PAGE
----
The innovation ecosystem is on fire in the Roanoke-Blacksburg region. With all the big ideas coming out of the area, it’s likely that you’ve heard the terms “incubator” and “accelerator” being thrown around in conversation. However, you may be wondering – what exactly is the difference between the two?
These types of programs do share similarities and both exist in the startup space. You’d be forgiven if you weren’t exactly sure what distinguishes one from the other. Luckily, their differences are pretty easy to spot, so let’s dive into what an incubator and an accelerator are and which might be right for you.
What is an Incubator?
All businesses start with an idea. The journey from idea to market is a long and complex one and founders can’t do it alone. Incubators are growth programs designed to support entrepreneurs in the very beginning stages of their journey—before they even have a product.
The main goal of an incubator is to turn a high-potential idea into an actual product or service. They help entrepreneurs flesh out a business plan, establish a network, and develop a minimally viable product (MVP).
It’s rare for an incubator to invest capital funding at this stage, but they do provide other highly valuable resources to help a fledgling business get off the ground. Entrepreneurs in an incubator program will benefit from things like expert legal and business mentorship, access to co-working space to conduct business or research, a collaborative innovation community and opportunities to connect with future funders.
Most companies spend at least a year participating in an incubator. If you’re an entrepreneur with a big idea, but still need help developing a business plan and product, then an incubator is the right choice for you.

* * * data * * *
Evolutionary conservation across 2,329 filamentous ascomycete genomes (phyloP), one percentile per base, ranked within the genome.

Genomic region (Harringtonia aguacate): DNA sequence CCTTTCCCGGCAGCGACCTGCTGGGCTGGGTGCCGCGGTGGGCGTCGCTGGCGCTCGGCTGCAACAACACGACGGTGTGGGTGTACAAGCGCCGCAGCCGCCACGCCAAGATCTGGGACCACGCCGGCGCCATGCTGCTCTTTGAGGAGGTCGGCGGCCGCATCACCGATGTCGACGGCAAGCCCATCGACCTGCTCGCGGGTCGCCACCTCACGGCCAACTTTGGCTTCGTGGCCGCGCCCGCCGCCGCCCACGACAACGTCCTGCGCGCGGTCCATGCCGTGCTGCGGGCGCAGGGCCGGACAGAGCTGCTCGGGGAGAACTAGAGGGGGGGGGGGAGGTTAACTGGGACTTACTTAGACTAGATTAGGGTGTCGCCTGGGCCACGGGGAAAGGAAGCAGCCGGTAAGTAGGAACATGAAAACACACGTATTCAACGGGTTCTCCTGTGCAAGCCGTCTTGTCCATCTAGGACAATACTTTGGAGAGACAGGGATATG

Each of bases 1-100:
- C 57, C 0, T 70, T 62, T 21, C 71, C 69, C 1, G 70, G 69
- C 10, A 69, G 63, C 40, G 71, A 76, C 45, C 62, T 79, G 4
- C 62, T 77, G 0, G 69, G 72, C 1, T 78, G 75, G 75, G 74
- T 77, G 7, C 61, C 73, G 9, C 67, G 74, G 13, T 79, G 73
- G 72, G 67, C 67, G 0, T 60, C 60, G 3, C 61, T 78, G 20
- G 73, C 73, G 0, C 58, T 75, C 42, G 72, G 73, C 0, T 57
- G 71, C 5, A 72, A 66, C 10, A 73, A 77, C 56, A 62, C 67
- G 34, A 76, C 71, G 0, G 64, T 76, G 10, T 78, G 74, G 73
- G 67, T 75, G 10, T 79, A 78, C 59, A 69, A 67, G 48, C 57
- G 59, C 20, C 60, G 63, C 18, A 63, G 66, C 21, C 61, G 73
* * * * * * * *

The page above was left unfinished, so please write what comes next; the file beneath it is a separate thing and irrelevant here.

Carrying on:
What is an Accelerator?
If an incubator is the first rung on the startup growth ladder, the accelerator is the next. Accelerators are growth programs designed for existing companies who have developed business models and a vetted MVP. Like incubators, accelerators also provide dedicated work facilities, legal services, and communities. Unlike incubators, accelerators come with investment funding.
This funding, sometimes called seed funding or venture capital, supports an entrepreneur’s efforts to scale their business. Businesses receive funds in the form of grants or in exchange for a small percentage of equity in their business.
Accelerators (as the name implies) typically have a shorter timeline than incubators and companies generally spend 3-6 months participating in the program. If your startup already has a solid business plan and product, but needs help scaling to the next level, then consider applying to an accelerator.
Regional Innovation Resources
- Carilion Clinic Innovation
- VTCRC COgro & COgro Labs
- Johnson & Johnson Innovation – JLABS @ Washington, DC
- The Gauntlet
- Roanoke Regional Small Business Development Center
- Radford Venture Lab
- Apex Center for Entrepreneurs
- Calfee Community & Cultural Center
How to Get Connected in the Regional Innovation Ecosystem
Incubators and accelerators are both powerful resources for turning big ideas into world-changing technology and products. At RBTC, we’re in the business of cultivating the region’s next generation innovation.
We regularly host events that serve as a catalyst for innovation, inspiration, success, and leadership. Take RAMP’s Pitch & Polish events for example. Participants get valuable opportunities to pitch their business ideas to a team of regional mentors. The mentors then help them polish their presentation, provide feedback on their business model, and connect them with the resources they need to grow!
Interested in growing your network and your next big idea? Check out our upcoming startup focused events and to get started.